Governor, legislators unveil bipartisan severance tax proposal

By Bill O’Boyle - [email protected]
DiGiorgio -
Wolf -
Yudichak -

WILKES-BARRE — Saying it’s long past due, state Sen. John Yudichak joined Gov. Tom Wolf Monday to announce legislation that would enact a severance tax on natural gas.

“Our citizens demand it, and the industry is ready for it,” Yudichak said at a news conference in Harrisburg.

Wolf and Yudichak were joined by a bipartisan coalition of legislative members to announce the introduction of legislation that will create “a reasonable, commonsense severance tax in Pennsylvania.”

Proponents say Senate Bill 1000, and its companion House Bill 2253, will give Pennsylvania’s citizens their fair share of revenues from the natural gas industry.

“Since day one of my term as governor, I have fought to enact a reasonable severance tax that would give Pennsylvanians their fair share of the energy boom that is powered by resources that belong to all of us,” Wolf said. “I, along with this bipartisan coalition, am here to call on the House and Senate to pass these bills and get them to my desk so that they can become law and Pennsylvanians can begin to get the benefits that other states have had for years.”

Pennsylvania is the only gas-producing state in the nation without a severance tax. Other major gas producing states like Texas, Oklahoma, Louisiana, and Alaska are collecting billions from the oil and gas industries to help fix roads, build schools, and keep taxes low, the governor said.

And Pennsylvania is blowing most other states out of the water when it comes to production and, Wolf said, by joining every other gas-producing state and passing a severance tax, the commonwealth could realize billions in new revenue.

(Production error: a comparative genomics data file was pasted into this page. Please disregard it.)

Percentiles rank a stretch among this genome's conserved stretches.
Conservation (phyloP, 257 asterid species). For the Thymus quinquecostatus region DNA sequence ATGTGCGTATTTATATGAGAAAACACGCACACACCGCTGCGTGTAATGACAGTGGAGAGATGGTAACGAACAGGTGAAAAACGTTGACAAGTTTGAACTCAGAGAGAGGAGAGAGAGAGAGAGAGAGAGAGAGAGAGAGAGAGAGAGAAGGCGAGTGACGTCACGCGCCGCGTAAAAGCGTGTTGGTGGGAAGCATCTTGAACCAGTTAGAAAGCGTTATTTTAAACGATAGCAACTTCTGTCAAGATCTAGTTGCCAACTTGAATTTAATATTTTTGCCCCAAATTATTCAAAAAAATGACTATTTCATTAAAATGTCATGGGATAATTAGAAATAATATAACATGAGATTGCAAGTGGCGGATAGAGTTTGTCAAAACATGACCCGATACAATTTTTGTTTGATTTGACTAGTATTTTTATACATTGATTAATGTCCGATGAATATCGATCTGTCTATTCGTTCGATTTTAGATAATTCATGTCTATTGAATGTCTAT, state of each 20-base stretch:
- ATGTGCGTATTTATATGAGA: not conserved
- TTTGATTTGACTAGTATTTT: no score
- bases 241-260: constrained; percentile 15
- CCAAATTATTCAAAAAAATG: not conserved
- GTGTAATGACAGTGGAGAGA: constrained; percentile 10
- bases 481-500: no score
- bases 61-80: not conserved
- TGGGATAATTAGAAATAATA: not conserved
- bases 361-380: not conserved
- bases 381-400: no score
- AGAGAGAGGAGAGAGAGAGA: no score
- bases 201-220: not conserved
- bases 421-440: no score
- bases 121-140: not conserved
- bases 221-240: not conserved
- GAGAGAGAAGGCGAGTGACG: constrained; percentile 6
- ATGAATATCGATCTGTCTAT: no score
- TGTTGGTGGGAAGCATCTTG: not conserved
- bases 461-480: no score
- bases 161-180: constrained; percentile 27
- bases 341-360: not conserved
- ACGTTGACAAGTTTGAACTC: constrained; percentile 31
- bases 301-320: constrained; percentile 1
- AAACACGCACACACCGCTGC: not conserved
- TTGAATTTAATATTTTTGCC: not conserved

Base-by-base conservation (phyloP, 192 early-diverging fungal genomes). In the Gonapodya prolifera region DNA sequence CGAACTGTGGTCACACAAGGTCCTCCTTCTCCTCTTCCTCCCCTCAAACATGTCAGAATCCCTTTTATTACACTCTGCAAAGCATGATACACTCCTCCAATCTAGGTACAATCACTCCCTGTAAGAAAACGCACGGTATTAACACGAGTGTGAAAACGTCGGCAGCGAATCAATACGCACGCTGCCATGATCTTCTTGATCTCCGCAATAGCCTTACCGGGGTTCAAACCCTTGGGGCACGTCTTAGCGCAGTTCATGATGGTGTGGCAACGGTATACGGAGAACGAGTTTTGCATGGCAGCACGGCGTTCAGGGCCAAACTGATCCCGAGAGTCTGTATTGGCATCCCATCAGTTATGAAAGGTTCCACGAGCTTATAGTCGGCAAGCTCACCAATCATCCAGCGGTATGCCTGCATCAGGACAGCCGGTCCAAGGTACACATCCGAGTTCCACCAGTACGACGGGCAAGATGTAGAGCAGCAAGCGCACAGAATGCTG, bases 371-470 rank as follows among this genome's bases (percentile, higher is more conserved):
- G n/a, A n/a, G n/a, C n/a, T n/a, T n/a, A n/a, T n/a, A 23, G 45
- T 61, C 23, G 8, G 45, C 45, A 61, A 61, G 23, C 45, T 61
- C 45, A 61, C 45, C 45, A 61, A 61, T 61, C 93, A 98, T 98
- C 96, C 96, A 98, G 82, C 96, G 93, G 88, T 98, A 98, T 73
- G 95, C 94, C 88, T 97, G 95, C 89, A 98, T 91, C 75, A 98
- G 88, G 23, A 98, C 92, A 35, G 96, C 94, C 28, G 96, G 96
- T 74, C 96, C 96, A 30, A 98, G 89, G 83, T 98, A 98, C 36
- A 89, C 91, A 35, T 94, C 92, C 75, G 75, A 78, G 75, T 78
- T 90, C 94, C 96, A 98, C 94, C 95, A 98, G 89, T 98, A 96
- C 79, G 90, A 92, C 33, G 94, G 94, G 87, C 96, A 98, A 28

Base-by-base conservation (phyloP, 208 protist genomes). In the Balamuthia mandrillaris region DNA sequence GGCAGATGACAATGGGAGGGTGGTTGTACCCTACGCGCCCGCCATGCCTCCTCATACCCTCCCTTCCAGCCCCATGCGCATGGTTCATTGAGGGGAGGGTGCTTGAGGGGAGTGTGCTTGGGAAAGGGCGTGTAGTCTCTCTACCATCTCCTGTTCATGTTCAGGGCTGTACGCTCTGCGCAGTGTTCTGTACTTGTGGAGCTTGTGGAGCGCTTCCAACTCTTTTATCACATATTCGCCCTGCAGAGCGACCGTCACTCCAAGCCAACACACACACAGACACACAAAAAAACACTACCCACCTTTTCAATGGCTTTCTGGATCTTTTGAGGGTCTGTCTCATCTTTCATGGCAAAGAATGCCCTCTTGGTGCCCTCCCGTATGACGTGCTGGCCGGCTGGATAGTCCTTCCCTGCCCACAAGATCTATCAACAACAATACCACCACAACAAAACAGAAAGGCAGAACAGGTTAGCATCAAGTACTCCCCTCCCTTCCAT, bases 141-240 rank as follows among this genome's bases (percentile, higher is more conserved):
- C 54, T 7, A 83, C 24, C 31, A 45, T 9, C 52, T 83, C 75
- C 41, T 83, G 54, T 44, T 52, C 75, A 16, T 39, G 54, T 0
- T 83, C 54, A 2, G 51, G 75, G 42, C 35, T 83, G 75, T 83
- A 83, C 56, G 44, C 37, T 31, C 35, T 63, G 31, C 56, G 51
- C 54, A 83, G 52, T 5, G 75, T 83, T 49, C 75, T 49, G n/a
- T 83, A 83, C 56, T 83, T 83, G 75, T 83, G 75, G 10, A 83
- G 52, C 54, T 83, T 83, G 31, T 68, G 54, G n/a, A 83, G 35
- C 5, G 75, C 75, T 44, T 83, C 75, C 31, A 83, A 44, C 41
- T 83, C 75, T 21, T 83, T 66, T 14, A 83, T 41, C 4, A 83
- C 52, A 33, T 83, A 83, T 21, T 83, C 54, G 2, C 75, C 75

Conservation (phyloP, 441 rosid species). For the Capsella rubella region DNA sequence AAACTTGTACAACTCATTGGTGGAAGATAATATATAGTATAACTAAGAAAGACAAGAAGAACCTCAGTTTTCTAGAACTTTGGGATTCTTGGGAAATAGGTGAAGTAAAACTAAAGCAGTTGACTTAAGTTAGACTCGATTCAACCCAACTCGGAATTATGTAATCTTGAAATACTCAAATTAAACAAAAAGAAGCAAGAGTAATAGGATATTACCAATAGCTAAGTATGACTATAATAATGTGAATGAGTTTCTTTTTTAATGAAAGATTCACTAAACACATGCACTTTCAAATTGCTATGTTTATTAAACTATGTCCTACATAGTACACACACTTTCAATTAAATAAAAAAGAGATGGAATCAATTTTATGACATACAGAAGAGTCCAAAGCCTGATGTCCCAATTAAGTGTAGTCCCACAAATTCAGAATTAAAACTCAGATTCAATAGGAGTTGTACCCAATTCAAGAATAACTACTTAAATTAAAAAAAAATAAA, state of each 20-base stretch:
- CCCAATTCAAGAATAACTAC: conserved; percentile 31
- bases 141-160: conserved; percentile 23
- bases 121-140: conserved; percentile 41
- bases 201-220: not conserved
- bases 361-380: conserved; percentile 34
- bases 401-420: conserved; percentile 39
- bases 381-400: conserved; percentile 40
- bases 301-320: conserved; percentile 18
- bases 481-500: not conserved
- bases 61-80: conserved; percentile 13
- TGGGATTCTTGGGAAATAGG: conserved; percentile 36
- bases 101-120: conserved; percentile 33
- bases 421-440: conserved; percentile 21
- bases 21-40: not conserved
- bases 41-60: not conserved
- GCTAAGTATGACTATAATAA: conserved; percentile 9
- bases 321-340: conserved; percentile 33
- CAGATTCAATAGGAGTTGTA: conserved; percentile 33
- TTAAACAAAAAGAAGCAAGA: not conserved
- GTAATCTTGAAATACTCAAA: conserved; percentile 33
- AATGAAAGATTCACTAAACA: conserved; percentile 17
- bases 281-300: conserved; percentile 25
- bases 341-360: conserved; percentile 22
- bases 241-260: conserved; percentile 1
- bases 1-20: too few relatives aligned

The proposed severance tax would generate an estimated $248.7 million in the next fiscal year alone to address critical budget needs and would also keep the current impact fee in place, ensuring that this revenue source for local municipalities stays intact.

“The measured severance tax and responsible permitting reforms, embodied in SB 1000, is fair to taxpayers and unleashes the full potential of the natural gas industry to create jobs all across Pennsylvania,” said Yudichak, D-Plymouth Township. “I applaud Gov. Wolf who has brought together Republicans and Democrats around the central idea that a fair severance tax is essential to protecting the environment and leveraging broader job growth in the natural gas industry.”

Rep. Bernie O’Neill, R-Bucks County, said the proposal strikes the right balance between asking drillers to pay their fair share and giving them room to grow and continue providing jobs and economic benefits to our state.

”The added revenue to the commonwealth will help us provide additional support to education, human services and environmental programs and more,” O’Neill said.

Rep. Jake Wheatley, D-Allegheny County, Democratic Chairman of the House Finance Committee, said Pennsylvania shouldn’t be the only gas producing state in the country without a severance tax benefiting its communities and the needs of the state.